Next week: The Anthology Jam. All about how to get published in an anthology.

Thoughty Thursday: Things that made me go hmmmm on the interwebz, Aug 10-16, 2014

Of course, the big news of the week was the death of Robin Williams. I loved his work as a comedian and an actor. The circumstances of his death were tragic, but as a friend posted, so was his mental illness, the periodic substance abuse he engaged in throughout his life, and the effect that must have had on his family. The man touched me. He made me laugh. I’ll miss him. I’m just saying.

On that note, IFLS posted this on identifying and overcoming depression.

And my friend Kim wrote this lovely post. Seriously, one of the best I’d read on the subject.

The Globe and Mail’s offering: Thoughts on depression from an artistic mind, by Michael Redhill.


Shaking my head, not so briefly, to evict the maudlin.

This is verging on the Writerly Goodness, but I decided to put Justine Musk’s post, the art of being a heroine, in my Thoughty Thursday curation because it’s not so much about writing as about the intersection of myth and womanhood. Thoughty indeed.

Why we can’t catch our own typos, from Wired. Brain science explains why writers need editors.

Wired features Maryam Mirzakhani, the first woman to win mathematics’ most prestigious prize.

A video love letter to Curiosity from Neil DeGrasse Tyson.

How wolves change rivers. This is amazing. IFLS.

What’s the smallest thing in the universe? IFLS features Talk Nerdy to Me.

The “super moon” of August 10th, as seen from space. IFLS.

The Atlantic featured more photos of the super moon on its In Focus page.

Imogen Heap has to be my favourite musical artist. Just lurve her to pieces. So when CBC music featured her new release Sparks as a “First Play” selection, I had to tune in. I listened to the whole thing in one night. The video is a great look behind the scenes too. Heaven. Of course, Ima buy it too, but I couldn’t resist the awesome.

A couple of great covers from Walk off the Earth. First, Rude, by Magic!

Next up, Say something, by A Great Big World.

Think I got carried away by music this week. Lindsey Stirling, Master of Tides.

And Beyond the Veil. This one caught me, because Fer spends a bit of time there . . . A candidate for the revision soundtrack?

This. Saturday. Can’t. Wait.

And this is fabulous: a fan made his own opening sequence for Doctor Who. Steven Moffatt saw it, and guess what happened? Space.

Thoughty Thursday

Tipsday: Writerly Goodness found on the interwebz, Aug 10-16, 2014

Here we go in 3 . . . 2 . . . 1!

K.M. Weiland’s blog tour continues on the Writer.ly community with the ten commandments of reading like a writer.

And on Darcy Pattison’s Fiction Notes with four types of villains.

Here’s Katie’s regular Sunday post with podcast: How to figure out what your character’s arc should be.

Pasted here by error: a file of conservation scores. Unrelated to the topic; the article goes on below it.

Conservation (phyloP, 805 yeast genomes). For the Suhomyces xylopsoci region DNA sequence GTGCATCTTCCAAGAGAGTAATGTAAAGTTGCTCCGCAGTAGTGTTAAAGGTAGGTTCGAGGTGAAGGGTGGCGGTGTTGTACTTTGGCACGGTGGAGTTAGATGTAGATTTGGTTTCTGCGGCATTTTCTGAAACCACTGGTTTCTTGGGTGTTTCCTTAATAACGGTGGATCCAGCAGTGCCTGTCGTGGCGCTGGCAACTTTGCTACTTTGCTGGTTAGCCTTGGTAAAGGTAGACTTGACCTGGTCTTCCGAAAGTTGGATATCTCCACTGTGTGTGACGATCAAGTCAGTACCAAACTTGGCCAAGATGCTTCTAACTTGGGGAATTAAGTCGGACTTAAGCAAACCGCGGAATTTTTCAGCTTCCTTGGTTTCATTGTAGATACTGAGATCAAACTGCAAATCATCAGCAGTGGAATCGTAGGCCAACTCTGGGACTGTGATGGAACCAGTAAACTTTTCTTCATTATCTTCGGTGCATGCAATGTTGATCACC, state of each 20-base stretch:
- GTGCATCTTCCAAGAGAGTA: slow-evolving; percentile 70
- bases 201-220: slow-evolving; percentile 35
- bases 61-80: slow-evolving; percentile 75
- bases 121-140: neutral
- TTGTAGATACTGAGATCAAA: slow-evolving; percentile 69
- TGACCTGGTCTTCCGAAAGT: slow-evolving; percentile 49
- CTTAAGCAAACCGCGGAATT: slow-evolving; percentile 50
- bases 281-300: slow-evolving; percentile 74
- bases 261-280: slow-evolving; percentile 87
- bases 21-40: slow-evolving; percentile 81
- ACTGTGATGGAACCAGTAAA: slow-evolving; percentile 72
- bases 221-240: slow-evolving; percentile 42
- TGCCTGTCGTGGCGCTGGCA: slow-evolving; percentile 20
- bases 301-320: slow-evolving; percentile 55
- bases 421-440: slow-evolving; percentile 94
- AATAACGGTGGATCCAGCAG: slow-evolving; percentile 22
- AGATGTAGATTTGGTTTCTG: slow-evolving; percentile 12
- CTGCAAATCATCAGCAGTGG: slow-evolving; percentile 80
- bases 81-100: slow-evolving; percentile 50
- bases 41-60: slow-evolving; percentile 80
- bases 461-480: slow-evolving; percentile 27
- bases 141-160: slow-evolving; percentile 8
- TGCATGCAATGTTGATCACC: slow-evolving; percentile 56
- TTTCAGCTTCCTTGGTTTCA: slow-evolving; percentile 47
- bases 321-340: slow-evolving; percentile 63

Finally, her Wednesday vlog: Characters or ciphers? Which are you casting in your story?

MJ Bush collects 99 essential quotes on character creation. Each entry cited and linked for further reference.

Sarah Callender posts about rumination frustration on Writer Unboxed.

Lisa Cron explains how to get what you need out of a famous author’s talk. Very useful for conferences, conventions, and literary festivals.

And . . . forgetful Mel forgot to catch up on the couple of posts I couldn’t link two Tipsdays ago when WU was experiencing some technical difficulties. So here they are now: David Corbett on the tyranny of motive, and Jane Kisacky on the many dreams of writing.

Becca Puglisi ponders, what makes a good blurb? on Writers Helping Writers.

Jami Gold guests on Anne R. Allen’s blog: Everything you need to know about giving and receiving feedback on your WIP.

Then, Jami had to follow up on her blog with the beta reading worksheet.

Jami also posted on characters both strong and vulnerable.

Bronwyn Hemus of Standoutbooks explains why showing and telling is not an either/or proposition, but a matter of how and when.

Here’s Amy Shojai’s entry in the writing process blog hop: Why I write what I write.

Barbara Geiger’s confessions of an ex-there-are-no-rules-writer.

Rebecca T. Dickson tells us all the crap someone should have told us writers by now.

Julian Friedmann on the mystery of storytelling. TEDxEaling.

 

Open Culture shares Jane Austen’s unusual editing method.

Fifteen scientists share their favourite science fiction novels and movies. The Huffington Post Science.

As a friend of mine would say, that’s a shite-load of Writerly Goodness.

Enjoy, my friends 🙂

Tipsday

The uncertainty post

I mentioned a couple of (a few?) weeks ago that I’d be posting about the uncertainty in my life these days. Then I went away to When Words Collide and all bets were off. The literary festival was great, but the pace was intense.

So I figured I’d give you this piece before I got on with transcribing session notes from WWC. That will start next weekend.

The uncertainty at work

This is a multi-layered situation.

  1. Massive hiring requiring massive training.